Exosomes are small microvesicles secreted by cells and contain various proteins, mRNA and miRNA. Exosomes are emerging as a key cell-to-cell communication method, which importantly can be used for long-distance transfer of messages from one tissue to another. Our current work identified that breast and lung cancer cells secrete exosomes with unique protein and RNA content. Hypoxia is not only capable of increasing exosome secretion, but also changes the protein and RNA composition.
In this project, exosomes from breast and lung cancer cells will be isolated and analysed for morphology, composition and abundance using state-of-the-art equipment. Exosomes derived from genetically modified cell lines will be identifiable by fluorescence. Exosomes secreted by cancer cells will be traced in animals to determine the tissues the exosomes are accumulating. Tissues and cell lineages will be tested for their ability to take up exosomes, and the functional modifications in the behaviour of the recipient cells will be assessed. Key interests of the laboratory are cells of the innate and adaptive immune response, and myeloid-derived suppressor cells. The impact of cancer cell-derived exosomes on anti-cancer immune responses will be tested in vitro, by activation, tumour killing and ELISA-based methods, and complemented by flow cytometry.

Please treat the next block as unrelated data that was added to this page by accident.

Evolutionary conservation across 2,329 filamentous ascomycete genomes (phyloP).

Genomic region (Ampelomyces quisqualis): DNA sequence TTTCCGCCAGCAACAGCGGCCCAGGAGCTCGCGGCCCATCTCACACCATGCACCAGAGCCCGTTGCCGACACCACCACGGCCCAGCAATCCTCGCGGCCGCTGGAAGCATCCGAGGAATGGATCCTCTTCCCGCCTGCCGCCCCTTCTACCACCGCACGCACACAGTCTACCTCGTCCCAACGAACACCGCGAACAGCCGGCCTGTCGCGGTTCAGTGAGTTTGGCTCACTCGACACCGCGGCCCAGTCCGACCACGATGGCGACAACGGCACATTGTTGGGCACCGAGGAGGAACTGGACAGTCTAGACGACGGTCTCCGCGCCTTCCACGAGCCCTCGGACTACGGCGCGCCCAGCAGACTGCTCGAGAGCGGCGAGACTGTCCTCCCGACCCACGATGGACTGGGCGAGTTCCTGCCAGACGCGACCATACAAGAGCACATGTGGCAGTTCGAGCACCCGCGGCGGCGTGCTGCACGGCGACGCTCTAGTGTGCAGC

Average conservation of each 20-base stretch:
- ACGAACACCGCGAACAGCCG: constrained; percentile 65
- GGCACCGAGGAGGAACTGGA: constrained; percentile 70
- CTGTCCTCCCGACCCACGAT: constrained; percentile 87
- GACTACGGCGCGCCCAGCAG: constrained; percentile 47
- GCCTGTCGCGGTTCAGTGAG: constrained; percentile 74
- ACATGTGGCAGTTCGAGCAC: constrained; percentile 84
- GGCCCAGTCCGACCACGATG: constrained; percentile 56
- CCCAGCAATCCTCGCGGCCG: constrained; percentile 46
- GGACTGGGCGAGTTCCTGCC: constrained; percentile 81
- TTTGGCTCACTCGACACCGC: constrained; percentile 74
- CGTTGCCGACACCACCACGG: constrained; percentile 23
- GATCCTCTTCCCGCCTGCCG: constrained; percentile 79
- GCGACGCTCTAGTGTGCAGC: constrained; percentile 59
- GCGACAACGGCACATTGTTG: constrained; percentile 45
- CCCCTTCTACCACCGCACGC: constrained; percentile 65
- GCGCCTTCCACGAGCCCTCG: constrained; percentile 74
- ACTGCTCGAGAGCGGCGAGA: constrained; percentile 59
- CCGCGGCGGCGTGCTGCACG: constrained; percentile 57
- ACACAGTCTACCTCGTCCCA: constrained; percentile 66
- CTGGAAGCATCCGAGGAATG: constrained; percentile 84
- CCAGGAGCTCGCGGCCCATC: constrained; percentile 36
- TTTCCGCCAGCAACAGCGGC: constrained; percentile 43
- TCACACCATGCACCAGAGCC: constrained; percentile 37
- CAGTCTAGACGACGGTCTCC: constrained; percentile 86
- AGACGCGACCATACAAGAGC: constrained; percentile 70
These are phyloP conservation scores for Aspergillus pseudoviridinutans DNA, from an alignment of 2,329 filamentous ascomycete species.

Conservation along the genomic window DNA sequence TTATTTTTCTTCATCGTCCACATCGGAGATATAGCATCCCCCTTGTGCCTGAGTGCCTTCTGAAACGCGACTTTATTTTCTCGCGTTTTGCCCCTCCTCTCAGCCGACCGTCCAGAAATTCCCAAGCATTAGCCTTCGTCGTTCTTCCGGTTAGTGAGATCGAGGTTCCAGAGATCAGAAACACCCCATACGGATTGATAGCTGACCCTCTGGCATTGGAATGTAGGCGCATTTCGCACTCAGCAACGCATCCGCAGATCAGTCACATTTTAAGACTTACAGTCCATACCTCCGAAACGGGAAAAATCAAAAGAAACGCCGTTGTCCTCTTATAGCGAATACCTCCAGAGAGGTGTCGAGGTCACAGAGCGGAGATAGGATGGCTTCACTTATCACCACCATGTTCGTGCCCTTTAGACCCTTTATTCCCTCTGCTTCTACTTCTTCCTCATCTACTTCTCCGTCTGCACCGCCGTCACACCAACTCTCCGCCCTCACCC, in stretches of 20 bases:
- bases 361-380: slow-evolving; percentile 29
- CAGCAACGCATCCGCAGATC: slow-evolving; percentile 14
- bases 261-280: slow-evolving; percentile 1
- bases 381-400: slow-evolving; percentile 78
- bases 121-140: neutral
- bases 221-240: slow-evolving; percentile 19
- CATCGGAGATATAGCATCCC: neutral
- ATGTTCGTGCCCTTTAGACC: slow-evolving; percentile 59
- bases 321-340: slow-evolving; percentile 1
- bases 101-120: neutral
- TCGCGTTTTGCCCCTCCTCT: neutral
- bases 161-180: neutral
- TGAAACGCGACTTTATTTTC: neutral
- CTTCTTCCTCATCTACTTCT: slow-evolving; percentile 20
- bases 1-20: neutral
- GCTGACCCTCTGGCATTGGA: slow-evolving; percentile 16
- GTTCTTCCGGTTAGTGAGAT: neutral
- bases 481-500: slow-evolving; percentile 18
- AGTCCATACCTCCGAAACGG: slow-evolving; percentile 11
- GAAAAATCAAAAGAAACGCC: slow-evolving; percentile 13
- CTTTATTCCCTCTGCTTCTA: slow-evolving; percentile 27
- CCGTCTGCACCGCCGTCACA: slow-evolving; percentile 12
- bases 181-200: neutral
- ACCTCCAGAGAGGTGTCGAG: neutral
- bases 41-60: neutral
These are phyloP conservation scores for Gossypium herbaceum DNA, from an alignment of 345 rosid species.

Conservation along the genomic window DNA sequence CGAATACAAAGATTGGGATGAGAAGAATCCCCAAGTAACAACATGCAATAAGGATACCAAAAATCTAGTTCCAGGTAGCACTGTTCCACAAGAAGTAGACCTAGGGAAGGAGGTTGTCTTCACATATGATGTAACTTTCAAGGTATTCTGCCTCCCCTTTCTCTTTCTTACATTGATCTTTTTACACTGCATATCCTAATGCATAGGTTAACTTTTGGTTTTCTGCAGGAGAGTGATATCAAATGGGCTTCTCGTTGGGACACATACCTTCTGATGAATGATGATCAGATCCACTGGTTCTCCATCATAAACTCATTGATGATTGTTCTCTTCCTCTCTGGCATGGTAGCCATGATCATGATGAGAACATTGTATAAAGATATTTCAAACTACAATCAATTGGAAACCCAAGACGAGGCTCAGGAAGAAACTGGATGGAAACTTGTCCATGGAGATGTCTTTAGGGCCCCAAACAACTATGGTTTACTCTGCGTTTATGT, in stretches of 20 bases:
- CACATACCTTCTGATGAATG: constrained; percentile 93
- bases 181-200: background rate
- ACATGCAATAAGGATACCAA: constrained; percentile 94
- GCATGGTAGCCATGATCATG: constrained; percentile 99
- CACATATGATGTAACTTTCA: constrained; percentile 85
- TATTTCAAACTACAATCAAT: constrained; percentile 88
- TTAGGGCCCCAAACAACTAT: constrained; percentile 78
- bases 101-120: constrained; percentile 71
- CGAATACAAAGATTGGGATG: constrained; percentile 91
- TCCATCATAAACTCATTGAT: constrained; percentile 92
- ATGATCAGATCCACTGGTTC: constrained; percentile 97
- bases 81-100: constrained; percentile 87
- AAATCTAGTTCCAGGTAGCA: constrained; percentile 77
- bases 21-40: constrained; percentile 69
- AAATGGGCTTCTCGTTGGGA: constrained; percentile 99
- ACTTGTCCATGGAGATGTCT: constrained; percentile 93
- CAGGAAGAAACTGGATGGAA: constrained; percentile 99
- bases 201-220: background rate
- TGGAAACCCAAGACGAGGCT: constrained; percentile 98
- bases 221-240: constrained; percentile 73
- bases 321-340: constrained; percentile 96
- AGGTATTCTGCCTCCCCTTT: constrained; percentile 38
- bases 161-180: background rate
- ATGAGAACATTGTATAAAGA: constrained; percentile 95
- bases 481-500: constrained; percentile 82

- Suitable for Honours, PhD or clinical students.